Placental weight, birth measurements, and blood pressure at age 8 years


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Abstract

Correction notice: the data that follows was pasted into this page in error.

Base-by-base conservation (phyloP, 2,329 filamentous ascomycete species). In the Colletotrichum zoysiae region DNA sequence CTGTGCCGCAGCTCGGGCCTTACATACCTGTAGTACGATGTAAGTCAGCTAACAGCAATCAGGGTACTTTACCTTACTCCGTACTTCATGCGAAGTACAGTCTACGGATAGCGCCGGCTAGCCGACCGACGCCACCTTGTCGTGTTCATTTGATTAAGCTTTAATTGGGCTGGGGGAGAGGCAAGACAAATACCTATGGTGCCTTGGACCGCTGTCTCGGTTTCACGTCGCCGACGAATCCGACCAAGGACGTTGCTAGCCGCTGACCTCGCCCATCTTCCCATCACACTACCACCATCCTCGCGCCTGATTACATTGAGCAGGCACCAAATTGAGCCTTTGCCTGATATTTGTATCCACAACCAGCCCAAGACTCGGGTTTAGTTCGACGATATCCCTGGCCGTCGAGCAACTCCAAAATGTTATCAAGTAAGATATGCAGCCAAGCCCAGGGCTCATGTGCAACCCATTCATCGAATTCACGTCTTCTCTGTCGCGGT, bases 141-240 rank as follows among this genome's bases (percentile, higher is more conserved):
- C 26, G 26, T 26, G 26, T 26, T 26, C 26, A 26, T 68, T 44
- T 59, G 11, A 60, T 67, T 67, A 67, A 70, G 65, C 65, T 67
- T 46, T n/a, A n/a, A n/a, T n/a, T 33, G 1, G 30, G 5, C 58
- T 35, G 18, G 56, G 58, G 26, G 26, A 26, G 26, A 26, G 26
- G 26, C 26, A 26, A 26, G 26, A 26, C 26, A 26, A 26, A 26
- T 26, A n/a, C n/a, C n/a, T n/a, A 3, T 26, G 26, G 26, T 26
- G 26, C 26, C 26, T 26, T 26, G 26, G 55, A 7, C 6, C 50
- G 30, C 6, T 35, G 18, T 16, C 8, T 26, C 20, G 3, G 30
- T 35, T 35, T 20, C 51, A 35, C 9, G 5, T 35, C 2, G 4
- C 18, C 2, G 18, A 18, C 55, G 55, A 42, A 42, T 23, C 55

ObjectiveTo examine relationships between blood pressure during childhood and both placental weight and body size at birth, in an Australian population.DesignA follow up study of a birth cohort, undertaken when cohort members were aged 8 years.SettingAdelaide, South Australia.Subjects830 children born in the Queen Victoria Hospital in Adelaide, South Australia, during 1975-6.Main outcome measuresSystolic and diastolic blood pressure measured when the children were aged 8 years.ResultsBlood pressure at 8 years was positively related to placental weight and inversely related to birth weight, after adjusting for the child's current weight. For diastolic pressure there was a decrease of 1.0 mm Hg for each 1 kg increase in birth weight (95% confidence interval (CI) equals minus 0.4 to 2.4) and an increase of 0.7 mm Hg for each 100 g increase in placental weight (95% CI equals 0.1 to 1.3). Diastolic pressure was also inversely related to chest circumference at birth, independently of placental weight, with a decrease of 0.3 mm Hg for each 1 cm increase in chest circumference (95% CI equals 0.2 to 0.5).ConclusionsThese findings are further evidence that birth characteristics, indicative of fetal growth patterns, are related to blood pressure in later life.(Arch Dis Child 1996;74:538-541)

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